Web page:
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Journal of inorganic biochemistry

A large scale enzyme screen in the search for new methods of silicon-oxygen bond formation.


PMID 21194627

Abstract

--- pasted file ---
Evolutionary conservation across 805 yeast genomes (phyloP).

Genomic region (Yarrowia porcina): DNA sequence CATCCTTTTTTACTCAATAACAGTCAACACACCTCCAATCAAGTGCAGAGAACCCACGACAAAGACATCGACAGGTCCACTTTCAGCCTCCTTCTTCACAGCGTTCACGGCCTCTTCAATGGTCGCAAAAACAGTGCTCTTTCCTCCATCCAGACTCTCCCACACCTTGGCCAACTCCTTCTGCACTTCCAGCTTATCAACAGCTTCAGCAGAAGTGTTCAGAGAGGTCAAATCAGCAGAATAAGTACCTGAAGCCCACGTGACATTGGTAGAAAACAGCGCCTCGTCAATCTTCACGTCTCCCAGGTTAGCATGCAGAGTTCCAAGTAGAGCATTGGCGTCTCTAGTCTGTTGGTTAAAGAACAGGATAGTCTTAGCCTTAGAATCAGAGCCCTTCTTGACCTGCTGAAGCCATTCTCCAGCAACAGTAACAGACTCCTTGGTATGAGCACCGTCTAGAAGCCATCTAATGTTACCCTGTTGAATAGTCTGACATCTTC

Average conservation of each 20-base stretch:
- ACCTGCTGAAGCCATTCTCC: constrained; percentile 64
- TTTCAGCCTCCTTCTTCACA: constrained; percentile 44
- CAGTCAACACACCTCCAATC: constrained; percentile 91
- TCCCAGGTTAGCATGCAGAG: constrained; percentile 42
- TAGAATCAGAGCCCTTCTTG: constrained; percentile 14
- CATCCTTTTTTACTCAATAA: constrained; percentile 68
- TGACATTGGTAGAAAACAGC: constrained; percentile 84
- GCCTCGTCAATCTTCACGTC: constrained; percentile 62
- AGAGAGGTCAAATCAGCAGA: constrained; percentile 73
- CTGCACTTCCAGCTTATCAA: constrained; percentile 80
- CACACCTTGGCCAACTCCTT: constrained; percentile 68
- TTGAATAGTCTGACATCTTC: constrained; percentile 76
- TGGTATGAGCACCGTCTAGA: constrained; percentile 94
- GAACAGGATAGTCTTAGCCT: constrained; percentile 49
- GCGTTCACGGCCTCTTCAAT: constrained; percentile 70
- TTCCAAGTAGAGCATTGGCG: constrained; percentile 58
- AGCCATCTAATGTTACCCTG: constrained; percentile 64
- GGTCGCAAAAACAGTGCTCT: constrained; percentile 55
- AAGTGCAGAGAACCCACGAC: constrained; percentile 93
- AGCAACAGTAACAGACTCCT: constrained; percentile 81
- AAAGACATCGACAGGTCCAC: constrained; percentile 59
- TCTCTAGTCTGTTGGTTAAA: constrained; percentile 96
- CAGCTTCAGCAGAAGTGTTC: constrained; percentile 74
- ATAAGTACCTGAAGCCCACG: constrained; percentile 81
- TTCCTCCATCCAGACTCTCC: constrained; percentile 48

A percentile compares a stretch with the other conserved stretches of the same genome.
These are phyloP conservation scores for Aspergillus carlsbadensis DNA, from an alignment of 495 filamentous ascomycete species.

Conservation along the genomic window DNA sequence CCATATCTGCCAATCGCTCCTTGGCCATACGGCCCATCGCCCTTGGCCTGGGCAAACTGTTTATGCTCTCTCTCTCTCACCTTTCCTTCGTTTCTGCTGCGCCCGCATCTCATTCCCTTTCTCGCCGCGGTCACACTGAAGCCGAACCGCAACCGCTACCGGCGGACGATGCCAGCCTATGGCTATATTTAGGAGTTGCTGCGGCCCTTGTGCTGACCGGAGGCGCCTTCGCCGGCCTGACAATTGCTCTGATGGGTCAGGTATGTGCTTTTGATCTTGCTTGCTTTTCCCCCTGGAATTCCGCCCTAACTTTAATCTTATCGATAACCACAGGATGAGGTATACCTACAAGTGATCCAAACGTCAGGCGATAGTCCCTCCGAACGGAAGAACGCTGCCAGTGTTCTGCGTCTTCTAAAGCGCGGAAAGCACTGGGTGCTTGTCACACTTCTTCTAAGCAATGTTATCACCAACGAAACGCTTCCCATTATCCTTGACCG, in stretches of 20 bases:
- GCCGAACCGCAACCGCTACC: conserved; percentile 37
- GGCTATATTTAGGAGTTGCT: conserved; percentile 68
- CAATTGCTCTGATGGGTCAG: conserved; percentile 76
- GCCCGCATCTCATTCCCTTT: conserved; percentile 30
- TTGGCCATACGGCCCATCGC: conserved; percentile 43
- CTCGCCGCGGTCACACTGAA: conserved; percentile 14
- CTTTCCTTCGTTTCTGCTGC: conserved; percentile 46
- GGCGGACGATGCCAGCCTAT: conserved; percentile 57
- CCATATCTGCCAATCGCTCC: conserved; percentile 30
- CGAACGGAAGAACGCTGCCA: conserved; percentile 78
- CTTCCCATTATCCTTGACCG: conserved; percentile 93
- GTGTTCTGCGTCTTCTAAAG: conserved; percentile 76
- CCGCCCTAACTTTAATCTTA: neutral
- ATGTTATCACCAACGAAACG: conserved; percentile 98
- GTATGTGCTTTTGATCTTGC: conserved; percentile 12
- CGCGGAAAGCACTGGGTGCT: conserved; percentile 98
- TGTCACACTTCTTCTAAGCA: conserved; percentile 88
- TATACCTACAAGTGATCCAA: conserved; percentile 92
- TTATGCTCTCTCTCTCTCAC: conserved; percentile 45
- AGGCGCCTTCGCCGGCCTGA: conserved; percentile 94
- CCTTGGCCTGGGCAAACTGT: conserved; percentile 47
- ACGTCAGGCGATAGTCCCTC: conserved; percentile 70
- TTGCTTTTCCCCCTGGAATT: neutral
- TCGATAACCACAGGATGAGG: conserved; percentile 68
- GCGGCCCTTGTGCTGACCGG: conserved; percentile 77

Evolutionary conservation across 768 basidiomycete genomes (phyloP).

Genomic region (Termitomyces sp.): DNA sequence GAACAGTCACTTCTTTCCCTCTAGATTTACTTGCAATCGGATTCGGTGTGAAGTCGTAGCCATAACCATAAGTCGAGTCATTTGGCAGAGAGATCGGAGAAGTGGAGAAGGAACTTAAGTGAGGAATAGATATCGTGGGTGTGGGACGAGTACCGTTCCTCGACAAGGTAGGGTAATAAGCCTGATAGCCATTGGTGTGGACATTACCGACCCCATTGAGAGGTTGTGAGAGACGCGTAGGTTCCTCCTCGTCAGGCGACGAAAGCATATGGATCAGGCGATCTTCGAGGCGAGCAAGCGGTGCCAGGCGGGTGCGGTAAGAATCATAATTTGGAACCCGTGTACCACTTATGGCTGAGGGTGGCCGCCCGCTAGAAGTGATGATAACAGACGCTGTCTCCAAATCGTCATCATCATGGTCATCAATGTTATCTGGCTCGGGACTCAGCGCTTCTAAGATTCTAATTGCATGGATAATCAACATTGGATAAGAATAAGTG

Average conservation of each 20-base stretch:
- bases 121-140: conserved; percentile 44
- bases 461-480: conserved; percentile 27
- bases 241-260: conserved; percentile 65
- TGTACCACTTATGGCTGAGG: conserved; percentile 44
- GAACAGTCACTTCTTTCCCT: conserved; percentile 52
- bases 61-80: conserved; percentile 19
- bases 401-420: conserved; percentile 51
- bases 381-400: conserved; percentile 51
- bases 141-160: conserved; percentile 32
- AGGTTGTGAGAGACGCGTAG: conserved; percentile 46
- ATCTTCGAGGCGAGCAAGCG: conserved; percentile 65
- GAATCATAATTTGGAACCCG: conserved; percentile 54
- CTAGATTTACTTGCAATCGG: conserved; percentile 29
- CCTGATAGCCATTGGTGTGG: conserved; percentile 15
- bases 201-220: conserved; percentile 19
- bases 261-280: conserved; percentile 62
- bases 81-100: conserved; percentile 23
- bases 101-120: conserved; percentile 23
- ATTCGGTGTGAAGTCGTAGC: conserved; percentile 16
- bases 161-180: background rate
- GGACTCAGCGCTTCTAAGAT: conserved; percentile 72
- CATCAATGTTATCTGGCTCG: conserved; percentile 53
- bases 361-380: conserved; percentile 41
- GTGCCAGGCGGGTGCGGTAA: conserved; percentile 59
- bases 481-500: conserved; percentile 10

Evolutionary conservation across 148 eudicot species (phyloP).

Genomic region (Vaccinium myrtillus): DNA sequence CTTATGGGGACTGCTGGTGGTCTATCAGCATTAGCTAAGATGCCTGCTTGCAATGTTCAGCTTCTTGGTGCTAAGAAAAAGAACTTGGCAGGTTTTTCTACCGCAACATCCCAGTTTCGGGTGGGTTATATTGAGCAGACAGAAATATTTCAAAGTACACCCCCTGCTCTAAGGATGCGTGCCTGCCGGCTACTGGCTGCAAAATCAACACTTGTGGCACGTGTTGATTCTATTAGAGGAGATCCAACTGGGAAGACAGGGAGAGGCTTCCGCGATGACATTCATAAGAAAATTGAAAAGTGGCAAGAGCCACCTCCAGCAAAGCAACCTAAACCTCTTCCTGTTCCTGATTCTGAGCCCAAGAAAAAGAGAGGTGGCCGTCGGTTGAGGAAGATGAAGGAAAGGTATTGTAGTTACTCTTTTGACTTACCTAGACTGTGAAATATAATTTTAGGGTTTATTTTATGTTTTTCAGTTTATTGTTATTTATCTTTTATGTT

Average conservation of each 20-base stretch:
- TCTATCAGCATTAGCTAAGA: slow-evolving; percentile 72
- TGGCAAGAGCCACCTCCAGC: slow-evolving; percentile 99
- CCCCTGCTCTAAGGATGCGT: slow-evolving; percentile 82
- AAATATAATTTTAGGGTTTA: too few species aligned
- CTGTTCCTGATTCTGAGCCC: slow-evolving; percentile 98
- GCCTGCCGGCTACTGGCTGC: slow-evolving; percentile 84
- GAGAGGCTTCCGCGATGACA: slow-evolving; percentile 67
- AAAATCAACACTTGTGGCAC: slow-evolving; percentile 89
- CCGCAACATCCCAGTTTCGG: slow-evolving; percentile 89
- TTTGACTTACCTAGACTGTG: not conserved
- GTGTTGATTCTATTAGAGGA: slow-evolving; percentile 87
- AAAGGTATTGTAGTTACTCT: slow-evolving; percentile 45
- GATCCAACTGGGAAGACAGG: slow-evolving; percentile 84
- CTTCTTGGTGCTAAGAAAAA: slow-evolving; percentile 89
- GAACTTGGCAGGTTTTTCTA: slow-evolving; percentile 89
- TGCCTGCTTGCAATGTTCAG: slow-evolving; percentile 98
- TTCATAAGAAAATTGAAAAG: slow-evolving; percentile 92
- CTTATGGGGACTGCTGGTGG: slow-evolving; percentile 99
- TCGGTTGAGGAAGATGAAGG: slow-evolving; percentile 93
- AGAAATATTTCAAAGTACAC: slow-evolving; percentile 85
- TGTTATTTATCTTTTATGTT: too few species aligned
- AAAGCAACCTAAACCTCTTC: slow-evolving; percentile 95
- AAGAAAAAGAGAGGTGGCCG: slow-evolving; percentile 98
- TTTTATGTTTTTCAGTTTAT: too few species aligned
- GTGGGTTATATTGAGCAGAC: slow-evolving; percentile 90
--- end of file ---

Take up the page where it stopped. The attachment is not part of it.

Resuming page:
Biotransformations make use of biological systems to catalyze or promote specific chemical reactions. Transformations that utilize enzymes as "greener" and milder catalysts compared to traditional reaction conditions are of particular interest. Recently, organosilicon compounds have begun to be explored as non-natural enzymatic substrates for biotransformations. The aims of this study were to screen readily available (approximately eighty) enzymes for their ability to catalyze in vitro siloxane bond formation under mild reaction conditions using a model monoalkoxysilane as the substrate and to make a preliminary evaluation of potential factors that might lead to activity or inactivity of a particular enzyme. Several new hydrolase enzymes were observed to catalyze the formation of the condensation product when compared to peptide controls, or buffer solutions at the same pH, as judged from quantitative analyses by gas chromatography. Aspergillus ficuum phytase, Aspergillus niger phytase, chicken egg white lysozyme, porcine gastric mucosa pepsin, and Rhizopus oryzae lipase all catalyzed the condensation of silanols in aqueous media. Factors involved in determining the activity of an enzyme towards silanol condensation appear to include: the presence of imidazole and hydroxyl functions in the active site; solvent; the presence of water; the surface properties of the enzyme; possible covalent inhibition; and steric factors in the substrate.